Big TV | Performing Arts Review | Chicago Reader
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BIG TV, Free Associates, at the Ivanhoe Theater. As Mark Gagne relates in his director's notes, Big TV began as "an insider's view" of Chicago's improv scene--and elements of the urge to skewer remain, but they're the weakest moments in this dark cautionary tale. Director Gagne and his nine cast members are out to gore much bigger sacred cows: the cult of celebrity, the American drive for success at any cost, and our worship of TV and irrational desire to appear on it.

The Free Associates never lose their perspective, the way the guys at Factory did several years ago with their self-serving rant Second City Didn't Want Us. Sure, you can read Planet Comedy--the club in Big TV where people will do anything for success, even mutilate themselves--as Second City, or Nancy Block as a composite of Second City's Joyce Sloan and ImprovOlympics' Charna Halpern. Or you can read Planet Comedy as any successful theater where TV scouts might troll for new talent.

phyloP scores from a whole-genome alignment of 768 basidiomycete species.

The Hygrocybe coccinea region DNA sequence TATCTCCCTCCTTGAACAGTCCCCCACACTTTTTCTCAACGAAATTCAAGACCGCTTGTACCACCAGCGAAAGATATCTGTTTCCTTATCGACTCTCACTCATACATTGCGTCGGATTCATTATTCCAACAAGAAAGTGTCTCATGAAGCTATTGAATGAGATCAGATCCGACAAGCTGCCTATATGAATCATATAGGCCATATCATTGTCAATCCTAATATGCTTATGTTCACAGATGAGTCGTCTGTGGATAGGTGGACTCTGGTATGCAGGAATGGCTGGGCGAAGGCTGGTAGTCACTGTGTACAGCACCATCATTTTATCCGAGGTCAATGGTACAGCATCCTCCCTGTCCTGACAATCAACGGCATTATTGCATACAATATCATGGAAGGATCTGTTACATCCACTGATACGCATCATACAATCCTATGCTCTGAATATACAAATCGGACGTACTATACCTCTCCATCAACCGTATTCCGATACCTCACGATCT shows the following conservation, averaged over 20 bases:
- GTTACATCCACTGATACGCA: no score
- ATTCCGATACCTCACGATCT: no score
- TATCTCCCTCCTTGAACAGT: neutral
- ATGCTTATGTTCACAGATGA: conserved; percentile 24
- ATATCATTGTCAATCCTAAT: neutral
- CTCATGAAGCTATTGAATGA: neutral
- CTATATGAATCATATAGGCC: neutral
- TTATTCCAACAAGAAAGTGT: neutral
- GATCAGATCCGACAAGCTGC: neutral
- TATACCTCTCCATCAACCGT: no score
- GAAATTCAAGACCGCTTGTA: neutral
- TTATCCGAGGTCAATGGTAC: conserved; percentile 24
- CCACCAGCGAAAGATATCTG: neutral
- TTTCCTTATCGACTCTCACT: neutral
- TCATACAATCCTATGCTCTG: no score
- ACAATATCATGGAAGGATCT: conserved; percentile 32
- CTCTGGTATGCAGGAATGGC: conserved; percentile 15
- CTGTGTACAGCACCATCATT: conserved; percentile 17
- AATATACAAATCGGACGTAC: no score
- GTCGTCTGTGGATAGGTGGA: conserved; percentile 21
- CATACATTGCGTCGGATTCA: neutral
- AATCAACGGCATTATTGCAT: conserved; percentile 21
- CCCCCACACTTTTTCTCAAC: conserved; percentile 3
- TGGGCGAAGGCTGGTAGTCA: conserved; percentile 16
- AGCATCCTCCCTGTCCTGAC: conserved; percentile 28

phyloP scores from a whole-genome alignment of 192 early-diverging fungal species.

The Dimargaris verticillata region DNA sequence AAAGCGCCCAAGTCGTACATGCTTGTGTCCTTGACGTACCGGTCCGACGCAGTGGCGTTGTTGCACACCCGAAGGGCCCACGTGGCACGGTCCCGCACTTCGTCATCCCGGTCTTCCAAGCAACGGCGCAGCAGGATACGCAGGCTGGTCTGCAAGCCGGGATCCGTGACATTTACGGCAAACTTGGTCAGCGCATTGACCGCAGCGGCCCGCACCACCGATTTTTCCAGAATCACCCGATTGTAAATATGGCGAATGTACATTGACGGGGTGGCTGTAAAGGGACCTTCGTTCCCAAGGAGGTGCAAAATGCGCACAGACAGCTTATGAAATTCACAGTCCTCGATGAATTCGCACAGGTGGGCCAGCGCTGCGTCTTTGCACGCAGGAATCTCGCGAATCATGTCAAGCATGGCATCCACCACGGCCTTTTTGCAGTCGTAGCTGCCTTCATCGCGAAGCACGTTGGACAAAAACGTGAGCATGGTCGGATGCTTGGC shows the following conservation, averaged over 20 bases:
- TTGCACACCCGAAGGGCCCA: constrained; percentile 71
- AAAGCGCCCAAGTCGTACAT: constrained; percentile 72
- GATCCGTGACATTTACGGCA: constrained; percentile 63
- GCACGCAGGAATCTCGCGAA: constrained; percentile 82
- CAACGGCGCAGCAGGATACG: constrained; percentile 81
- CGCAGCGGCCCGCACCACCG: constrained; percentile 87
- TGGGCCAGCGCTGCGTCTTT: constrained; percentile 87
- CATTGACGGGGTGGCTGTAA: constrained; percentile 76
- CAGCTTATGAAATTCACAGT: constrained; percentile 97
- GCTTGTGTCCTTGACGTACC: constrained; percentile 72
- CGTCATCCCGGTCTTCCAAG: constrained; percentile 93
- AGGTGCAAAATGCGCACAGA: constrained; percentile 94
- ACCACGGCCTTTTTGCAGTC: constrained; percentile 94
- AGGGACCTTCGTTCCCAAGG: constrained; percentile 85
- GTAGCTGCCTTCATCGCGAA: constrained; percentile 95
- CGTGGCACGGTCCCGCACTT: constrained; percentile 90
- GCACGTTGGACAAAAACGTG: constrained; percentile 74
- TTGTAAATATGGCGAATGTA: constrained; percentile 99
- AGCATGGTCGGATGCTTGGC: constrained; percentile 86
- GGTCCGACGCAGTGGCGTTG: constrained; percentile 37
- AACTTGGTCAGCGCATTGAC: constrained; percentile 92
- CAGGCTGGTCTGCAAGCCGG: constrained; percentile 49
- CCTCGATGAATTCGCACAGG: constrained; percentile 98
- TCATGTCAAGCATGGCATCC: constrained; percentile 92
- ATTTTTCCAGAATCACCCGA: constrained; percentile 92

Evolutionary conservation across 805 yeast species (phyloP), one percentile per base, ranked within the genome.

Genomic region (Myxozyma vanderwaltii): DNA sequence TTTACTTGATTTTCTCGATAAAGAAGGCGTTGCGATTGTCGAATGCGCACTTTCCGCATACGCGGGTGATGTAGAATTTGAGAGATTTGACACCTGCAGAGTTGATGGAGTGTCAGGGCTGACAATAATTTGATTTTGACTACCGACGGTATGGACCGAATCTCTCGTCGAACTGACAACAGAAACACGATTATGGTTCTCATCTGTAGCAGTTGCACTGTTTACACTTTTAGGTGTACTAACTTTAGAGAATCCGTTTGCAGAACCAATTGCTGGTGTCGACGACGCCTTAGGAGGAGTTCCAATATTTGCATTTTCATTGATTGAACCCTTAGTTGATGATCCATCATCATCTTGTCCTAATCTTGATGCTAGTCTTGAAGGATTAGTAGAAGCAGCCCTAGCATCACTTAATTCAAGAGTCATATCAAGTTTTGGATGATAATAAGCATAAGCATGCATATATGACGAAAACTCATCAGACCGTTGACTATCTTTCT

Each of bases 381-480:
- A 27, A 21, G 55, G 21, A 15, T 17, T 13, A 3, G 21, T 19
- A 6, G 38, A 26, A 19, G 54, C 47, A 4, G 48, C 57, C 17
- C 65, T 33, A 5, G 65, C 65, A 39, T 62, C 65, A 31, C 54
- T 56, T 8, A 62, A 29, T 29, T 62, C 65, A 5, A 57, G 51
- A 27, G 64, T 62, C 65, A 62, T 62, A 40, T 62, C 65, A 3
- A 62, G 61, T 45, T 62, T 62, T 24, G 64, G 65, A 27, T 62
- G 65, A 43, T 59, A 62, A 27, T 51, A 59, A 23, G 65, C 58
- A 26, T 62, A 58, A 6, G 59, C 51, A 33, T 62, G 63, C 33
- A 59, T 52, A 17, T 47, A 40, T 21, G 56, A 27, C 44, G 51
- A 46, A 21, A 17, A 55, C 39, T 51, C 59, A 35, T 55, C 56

What matters is how well the Free Associates tell their gothic tongue-in-cheek tale, about a group of improvisers willing to stab anyone in the back to get a TV contract. Parts of the play are hilarious, especially early on when the Free Associates turn their long knives on all the comedy cliches of the last year (including Monica Lewinsky shtick). The play really starts getting good in the second act, however: it's less obviously funny but the story heats up and the comedy is as black as in an Edward Albee play. It's gratifying to see what fine actors these quick wits have become. --Jack Helbig

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